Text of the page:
And how, Blaska's Blog asks, does an ankle bracelet preventsome neighborhood lout from:
- Walking down the middle of the street like Mr. Bigshot?
- Cursing just outside your bedroom window while you are trying to sleep?
- Scratching graffiti on your building, and...
- Throwing his empty liquor bottles onto your parking lot?
- Operating his open air drug bazaar?
His deputies are restive
The people who have to enforce this nightmarish policy are the most concerned. The sheriff's deputies union has put out a candidate questionnaire to prospective County Board members. It asks: "Should Dane County continue to fully implement the electronic monitoring program for 200+ prisoners returning from other county jails?"
That is what is called a leading question. Why ask the question if there are no problems? Incumbent supervisors who have already talked to the deputies tell me the deputies put the number of inmates who can safely be released on bracelets at 100 -- not 200.
Just as clearly, the Deputies are advocating for increased hard jail space. That is to say, tightly secured. Their questionnaire asks: "When Dane County authorized the one-half percent county sales tax several years ago, it was to be used for the county jail. Do you favor designation of these funds [Note: Worth an estimated $44.6 million this year!] for:
- Construction of two additional security floors on top of the public safety building, with one for maximum security; and
- Related law enforcement purposes and operations?
Those are what are called "leading questions." They virtually beg "yes" answers.
District Attorney worried, too
While careful to express the positive in his on-the-record response, district attorney Blanchard said this:
I have the same basic concern that I think the Sheriff and the judges share, namely how far can the DCSO (Dane County Sheriff's Office) take its Electronic Monitoring Program (EMP) consistent with public safety and enforcement of the law? ...
It is an open question ... how far DCSO can take the numbers even with their professional and diligent efforts. It depends on critical factors DCSO has little or no control over, such as the willingness of inmates to take the bracelet in lieu of straight jail, failure rates on the bracelet, and crime trends, which fluctuate based on demographic factors that include the numbers of 17-25 year olds in the county each year and levels of unemployment, homelessness, treatment availability for AODA and mental health, etc."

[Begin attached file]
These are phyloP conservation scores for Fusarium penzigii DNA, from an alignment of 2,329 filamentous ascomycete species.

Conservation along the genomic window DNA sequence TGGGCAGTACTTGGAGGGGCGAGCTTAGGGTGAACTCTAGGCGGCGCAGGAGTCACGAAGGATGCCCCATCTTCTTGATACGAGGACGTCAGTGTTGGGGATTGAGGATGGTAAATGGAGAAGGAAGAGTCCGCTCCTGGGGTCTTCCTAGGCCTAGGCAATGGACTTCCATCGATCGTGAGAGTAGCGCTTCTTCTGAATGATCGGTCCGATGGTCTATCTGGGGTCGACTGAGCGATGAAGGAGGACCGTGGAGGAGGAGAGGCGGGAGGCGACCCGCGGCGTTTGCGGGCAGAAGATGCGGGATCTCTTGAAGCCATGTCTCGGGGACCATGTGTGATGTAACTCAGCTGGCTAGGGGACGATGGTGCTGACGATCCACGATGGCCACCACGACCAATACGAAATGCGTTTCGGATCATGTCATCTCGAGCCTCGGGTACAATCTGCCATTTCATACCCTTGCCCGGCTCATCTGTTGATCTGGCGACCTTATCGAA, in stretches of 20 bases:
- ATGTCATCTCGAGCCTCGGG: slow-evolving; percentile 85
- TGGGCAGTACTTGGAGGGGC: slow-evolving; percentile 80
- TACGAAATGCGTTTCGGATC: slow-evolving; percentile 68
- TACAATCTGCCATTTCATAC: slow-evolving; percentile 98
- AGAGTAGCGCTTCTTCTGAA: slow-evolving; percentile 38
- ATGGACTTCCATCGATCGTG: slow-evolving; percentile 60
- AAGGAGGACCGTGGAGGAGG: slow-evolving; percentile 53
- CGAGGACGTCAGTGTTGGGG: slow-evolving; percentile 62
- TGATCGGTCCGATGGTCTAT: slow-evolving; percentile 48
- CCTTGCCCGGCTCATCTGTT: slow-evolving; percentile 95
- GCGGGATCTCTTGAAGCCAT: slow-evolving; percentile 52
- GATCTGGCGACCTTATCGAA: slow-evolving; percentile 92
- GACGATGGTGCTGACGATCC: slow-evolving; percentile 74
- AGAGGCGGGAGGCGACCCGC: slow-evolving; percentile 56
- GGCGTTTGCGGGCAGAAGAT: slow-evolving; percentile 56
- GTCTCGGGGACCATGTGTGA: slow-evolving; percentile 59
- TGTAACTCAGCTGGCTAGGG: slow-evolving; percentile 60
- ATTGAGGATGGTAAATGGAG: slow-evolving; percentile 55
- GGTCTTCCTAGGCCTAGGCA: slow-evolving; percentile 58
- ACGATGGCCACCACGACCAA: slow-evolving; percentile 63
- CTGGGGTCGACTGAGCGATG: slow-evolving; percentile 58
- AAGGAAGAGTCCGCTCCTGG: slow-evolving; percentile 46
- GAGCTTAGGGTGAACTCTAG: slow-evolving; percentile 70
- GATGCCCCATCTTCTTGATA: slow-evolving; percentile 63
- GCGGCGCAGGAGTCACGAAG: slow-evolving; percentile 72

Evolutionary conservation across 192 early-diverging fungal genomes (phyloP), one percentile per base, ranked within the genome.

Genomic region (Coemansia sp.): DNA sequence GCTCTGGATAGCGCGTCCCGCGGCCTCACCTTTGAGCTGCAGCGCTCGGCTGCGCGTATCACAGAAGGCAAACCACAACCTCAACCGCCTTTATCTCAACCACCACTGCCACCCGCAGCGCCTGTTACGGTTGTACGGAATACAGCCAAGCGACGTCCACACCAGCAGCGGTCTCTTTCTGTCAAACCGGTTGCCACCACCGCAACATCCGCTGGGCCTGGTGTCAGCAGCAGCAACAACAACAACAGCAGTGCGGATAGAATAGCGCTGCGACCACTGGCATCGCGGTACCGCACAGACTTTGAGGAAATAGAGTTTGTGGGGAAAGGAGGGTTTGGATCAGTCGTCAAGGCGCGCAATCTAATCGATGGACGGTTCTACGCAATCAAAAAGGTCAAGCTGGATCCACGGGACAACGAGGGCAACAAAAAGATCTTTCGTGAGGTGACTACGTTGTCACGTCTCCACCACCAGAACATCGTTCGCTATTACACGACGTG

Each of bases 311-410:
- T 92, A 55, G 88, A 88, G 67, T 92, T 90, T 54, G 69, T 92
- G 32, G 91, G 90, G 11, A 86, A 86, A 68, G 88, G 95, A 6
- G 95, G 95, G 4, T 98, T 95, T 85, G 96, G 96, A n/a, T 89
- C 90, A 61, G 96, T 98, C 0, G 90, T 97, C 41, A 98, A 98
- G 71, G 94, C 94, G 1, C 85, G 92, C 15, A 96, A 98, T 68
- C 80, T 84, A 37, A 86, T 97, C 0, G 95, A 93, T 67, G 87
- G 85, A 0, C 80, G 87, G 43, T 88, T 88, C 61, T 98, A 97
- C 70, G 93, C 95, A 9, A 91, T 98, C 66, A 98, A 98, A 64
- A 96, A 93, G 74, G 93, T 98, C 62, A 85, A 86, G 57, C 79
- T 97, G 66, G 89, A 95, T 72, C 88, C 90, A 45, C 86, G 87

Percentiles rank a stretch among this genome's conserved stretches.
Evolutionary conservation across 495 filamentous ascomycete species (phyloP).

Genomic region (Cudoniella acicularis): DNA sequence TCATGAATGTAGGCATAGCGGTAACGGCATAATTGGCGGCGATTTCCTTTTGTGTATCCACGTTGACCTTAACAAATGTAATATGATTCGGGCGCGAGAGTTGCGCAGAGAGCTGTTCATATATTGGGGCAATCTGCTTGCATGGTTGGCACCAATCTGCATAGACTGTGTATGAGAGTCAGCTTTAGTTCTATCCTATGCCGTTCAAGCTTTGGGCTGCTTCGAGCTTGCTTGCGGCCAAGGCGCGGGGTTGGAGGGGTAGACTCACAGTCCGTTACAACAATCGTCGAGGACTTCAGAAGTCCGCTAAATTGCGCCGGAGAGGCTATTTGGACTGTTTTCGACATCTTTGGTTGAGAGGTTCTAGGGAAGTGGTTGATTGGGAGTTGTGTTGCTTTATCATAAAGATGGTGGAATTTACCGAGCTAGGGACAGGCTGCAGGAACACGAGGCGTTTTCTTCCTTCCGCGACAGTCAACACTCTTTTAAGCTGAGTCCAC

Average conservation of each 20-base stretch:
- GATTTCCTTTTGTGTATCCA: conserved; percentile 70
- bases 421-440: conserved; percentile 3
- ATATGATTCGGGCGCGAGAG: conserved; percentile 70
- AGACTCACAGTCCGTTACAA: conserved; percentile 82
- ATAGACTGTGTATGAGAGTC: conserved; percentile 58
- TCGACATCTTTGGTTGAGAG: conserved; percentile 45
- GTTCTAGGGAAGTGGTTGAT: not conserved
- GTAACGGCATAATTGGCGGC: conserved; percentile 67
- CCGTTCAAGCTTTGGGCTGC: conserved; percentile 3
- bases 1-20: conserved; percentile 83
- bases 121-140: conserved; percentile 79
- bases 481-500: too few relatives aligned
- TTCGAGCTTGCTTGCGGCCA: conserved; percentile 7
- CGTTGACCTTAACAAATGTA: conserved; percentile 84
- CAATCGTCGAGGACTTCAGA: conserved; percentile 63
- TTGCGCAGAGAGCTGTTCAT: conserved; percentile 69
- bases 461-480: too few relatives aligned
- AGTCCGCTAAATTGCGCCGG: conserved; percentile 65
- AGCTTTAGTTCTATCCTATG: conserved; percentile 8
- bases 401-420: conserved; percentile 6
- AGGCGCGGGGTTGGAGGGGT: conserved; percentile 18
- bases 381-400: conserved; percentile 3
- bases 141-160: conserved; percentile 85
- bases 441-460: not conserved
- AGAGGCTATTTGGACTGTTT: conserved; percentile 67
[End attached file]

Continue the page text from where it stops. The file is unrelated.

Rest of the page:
The conclusion I draw is that the expanded ankle bracelet program is all about balancing Kathleen Falk's budget on the back of community safety.
There is a reason why WIBA radio's Vicki McKenna and Brian Schimming have taken to calling our new sheriff, "Sheriff Falk." He thinks he owes his election to her and has allowed this very political creature, the Hillary Clinton of Dane County (she's a backer), to dictate that politics should trump good law enforcement. The $3.5 million spent to transport and house prisoners outside of Dane County has been taken away and spent outside of law enforcement.
Indeed, the sheriff's department budget has grown 3.5 percent over the last two years (to $59.0 million for 2008 from $57 million in 2006) compared to a 7.5 percent increase in the overall county budget ($439.8 million, up from 408.8 million in 2006).
Kathleen Falk, who ran for state attorney general as if she was running for her old job as environmental public intervener, was endorsed by the Sierra Club and other environmentalists but precious few sheriffs and district attorneys, now has more money to purchase green space.